Some fences mark a human boundary, some a physical frontier. This fence was one of the latter. Instead of keeping apart two rocky fields that are otherwise indistinguishable, or two similar flocks of sheep, the fence at the lower field boundary marked a sharp dividing line between field and forest, between hillside and deep valley, and between sunlight and shadow.
Our group of six crossed the stile, the first across uncharacteristically waiting on the other side of the fence until we were all together. By unspoken consent joviality had been replaced by solidarity. The overgrown path and lack of certainty made us pack animals.
For someone who grows up in the Canadian west, crossing a fence inevitably means grasping strands of barbed wire in hand, stretching the space between the lowest and middle strands as wide as possible, and then squatting and pivoting your back end while you lift a foot and squeeze through, back straight and derriere high, in hopes that no piece of shirt or pants will catch a barb and tear. There are very few stiles in Canada because there are very few public walking paths on private land. In England the history of the stile and the history of the citizen fight to keep public paths open are one and the same. Most UK stiles – certainly the ones we crossed – are built by property owners under legal compulsion.
Most stiles are ingenious in their simplicity. Usually, they consist of a post and a step on both sides of a fence: one step up, then hold the pole for support, swing one leg over to the step on the other side, then the other leg, and Bob’s your uncle. With a stile there’s no need to remember to close a gate, and there’s never any concern about a jammed lock or unworkable mechanism. The livestock have no chance to get out and repairs consist only of replacing a board every few years. The wooden step stile may be primitive, but it’s hard to improve on a model of such basic efficiency.
Perhaps my favourite gate is the one on St. Cuthbert’s Way, at the dry-stone fence, edged by thistle and grass, that marks the border between England and Scotland. It was a bit lonely a location, on the top of a knoll and across a valley from a Bronze Age ring fort, but the day I reached it I felt a sense of occasion crossing, and missed having someone there to share it with. There should have been a pub, as there had been, and a good one, back in Kirk Yetholm. Instead there were cattle, and stinging nettle, and burnt-yellow grass, so I kept on.
Another common form of fence crossing in the UK is what is known as the ‘kissing gate’, so called because there is a gate in the fence that swings free between two fixed posts, just to the point of being able to touch, or ‘kiss’ each post. If you were looking at a kissing gate from above, you would see a walker step to the gate, push it against the far post, step into the small space at the open end of the “vee”, then push the gate back against the post just crossed, and exit through the cleared path on the other side. The point of a kissing gate is that a person can step into and through the pocket that is protected from the swing. But any four-legged creature cannot.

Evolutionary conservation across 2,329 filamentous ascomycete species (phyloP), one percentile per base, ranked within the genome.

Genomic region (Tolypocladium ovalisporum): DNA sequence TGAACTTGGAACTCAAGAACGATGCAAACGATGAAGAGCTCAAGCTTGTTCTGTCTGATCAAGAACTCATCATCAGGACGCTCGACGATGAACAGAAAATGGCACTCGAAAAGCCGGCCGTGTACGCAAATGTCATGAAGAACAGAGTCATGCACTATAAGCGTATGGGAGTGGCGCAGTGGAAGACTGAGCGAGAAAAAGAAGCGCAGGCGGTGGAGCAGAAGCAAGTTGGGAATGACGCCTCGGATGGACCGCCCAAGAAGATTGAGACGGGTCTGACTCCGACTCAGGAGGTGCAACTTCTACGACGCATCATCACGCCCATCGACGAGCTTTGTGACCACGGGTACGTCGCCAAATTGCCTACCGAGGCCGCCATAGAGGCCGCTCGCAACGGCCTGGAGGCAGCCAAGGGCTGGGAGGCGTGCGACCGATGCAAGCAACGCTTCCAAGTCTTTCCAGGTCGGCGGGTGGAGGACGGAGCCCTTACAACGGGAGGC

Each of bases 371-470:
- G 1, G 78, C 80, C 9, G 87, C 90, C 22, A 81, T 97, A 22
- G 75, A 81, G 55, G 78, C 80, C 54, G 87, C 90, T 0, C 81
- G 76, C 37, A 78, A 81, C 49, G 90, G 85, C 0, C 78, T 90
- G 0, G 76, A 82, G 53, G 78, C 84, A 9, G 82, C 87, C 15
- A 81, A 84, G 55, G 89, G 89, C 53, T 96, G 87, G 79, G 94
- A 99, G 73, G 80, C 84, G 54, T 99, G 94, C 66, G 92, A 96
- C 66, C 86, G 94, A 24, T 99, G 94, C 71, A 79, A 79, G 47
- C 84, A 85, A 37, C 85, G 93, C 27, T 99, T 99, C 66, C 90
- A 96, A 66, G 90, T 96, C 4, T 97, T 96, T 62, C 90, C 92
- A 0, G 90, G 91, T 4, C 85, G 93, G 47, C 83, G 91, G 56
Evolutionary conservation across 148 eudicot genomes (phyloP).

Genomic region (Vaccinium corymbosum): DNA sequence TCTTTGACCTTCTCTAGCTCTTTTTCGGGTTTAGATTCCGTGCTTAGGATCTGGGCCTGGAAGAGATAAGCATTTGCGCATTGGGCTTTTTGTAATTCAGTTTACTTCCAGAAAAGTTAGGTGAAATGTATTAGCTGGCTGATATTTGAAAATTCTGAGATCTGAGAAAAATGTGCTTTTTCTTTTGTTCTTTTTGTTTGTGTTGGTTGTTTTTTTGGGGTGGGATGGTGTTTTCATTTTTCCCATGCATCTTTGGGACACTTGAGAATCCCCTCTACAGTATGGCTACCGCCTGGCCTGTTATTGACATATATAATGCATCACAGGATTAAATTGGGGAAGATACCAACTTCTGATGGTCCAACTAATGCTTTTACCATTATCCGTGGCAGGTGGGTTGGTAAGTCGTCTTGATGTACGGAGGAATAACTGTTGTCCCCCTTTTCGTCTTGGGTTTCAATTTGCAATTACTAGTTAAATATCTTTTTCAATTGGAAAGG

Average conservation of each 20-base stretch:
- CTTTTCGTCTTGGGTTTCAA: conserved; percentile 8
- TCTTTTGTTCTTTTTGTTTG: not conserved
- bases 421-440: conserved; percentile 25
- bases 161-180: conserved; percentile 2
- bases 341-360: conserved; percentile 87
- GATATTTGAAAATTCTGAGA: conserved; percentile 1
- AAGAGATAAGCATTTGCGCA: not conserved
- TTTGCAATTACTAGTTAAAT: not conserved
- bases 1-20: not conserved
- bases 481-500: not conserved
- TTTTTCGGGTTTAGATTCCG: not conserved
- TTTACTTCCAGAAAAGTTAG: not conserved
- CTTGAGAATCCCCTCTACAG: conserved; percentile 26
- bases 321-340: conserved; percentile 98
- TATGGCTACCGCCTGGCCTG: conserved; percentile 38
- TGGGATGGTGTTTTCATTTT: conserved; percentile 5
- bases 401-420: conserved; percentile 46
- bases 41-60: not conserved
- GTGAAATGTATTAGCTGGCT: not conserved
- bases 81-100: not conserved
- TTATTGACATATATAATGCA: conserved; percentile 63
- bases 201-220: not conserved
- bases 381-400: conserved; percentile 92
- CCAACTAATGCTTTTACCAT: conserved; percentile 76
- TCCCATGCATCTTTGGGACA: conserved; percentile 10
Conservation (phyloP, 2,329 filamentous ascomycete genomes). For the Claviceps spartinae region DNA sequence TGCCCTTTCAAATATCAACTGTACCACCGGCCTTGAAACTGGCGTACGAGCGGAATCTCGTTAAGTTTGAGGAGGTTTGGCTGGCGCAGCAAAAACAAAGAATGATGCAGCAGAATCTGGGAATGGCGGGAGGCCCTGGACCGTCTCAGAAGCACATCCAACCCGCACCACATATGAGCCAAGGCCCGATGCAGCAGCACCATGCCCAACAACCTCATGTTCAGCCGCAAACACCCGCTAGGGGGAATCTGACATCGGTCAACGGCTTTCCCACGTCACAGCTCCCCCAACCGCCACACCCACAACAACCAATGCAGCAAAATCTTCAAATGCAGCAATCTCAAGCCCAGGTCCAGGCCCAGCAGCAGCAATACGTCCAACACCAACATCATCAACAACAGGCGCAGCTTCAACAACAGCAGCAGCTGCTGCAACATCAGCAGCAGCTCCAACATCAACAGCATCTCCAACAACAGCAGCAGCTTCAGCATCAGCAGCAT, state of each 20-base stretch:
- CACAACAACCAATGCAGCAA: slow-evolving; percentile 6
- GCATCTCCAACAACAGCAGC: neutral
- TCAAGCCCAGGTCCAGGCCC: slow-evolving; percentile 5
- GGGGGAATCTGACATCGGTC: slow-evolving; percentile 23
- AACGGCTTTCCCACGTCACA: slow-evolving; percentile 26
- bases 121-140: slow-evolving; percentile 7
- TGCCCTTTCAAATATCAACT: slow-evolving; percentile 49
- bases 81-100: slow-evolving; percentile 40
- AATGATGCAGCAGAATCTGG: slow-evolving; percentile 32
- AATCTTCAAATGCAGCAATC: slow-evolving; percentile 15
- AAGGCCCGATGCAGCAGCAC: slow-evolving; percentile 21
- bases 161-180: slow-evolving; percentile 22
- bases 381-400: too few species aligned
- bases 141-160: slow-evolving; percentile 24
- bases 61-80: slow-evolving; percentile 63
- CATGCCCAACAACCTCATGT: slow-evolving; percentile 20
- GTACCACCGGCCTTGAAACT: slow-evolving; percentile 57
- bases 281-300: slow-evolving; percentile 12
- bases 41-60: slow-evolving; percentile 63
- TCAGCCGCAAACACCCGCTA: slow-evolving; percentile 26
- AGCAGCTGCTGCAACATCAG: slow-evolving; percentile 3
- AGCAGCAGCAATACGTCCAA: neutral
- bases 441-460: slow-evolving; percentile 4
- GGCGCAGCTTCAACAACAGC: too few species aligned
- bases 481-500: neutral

For the walker, the most reassuring thing about a stile or a kissing gate is that it’s proof, physical evidence in wood and sometimes steel that this is, if not the path, at least a path intended for walkers. From where it crossed the fence into forest, the Northdale trail we had decided to take led sharply downhill. As our eyes adjusted to the gloom we stepped carefully over exposed roots and clean river stones that skittered and clattered and slid underfoot. There was a close, fragrant feel to the air. I could feel the suddenly coolness on my skin; despite the trees there was a slight breeze from the north; the valley acting as a funnel for air from the high moor country, perhaps from whatever springs fed the stream we could hear below us.
For a path we had chosen because of a lack of options and not for any particular markings, this one at first seemed quite promising. When we had walked only a short distance we saw that were stairs cut into the earth and banked by wood, and because of the steep descent someone had installed first a wooden railing, then a rope alongside the path at waist height. Just when we were feeling heartened the stairs split, each path descending a different direction. It was the classic dilemma: left or right? We chose left, descending another two sets of earthen stairs to a wooden bridge that couldn’t have been more than a few decades old. The stream would likely have been passable without the bridge by jumping from boulder to boulder across the pools and alternating rapids, but the cool forest air and shadow meant that most of the rock surface was slickly moss-covered. Boots would not have held. Someone would have gone in, or bruised or snapped a bone.
On the far side of the bridge was an ascent as steep as the bank we had just come down. After a few yards of climbing, the path disappeared under high ferns. We slowed, wading through the green, unwilling to risk falling into a hole, or worse, down some unseen rock face. For a few minutes we slowly tested the brush for any hint of trail, but it was clear no one had been through in some time. Whatever path was once there had disappeared. We turned back, first descending to the bridge, then back up again to the forest junction, somewhat anxious. Now there was only one option.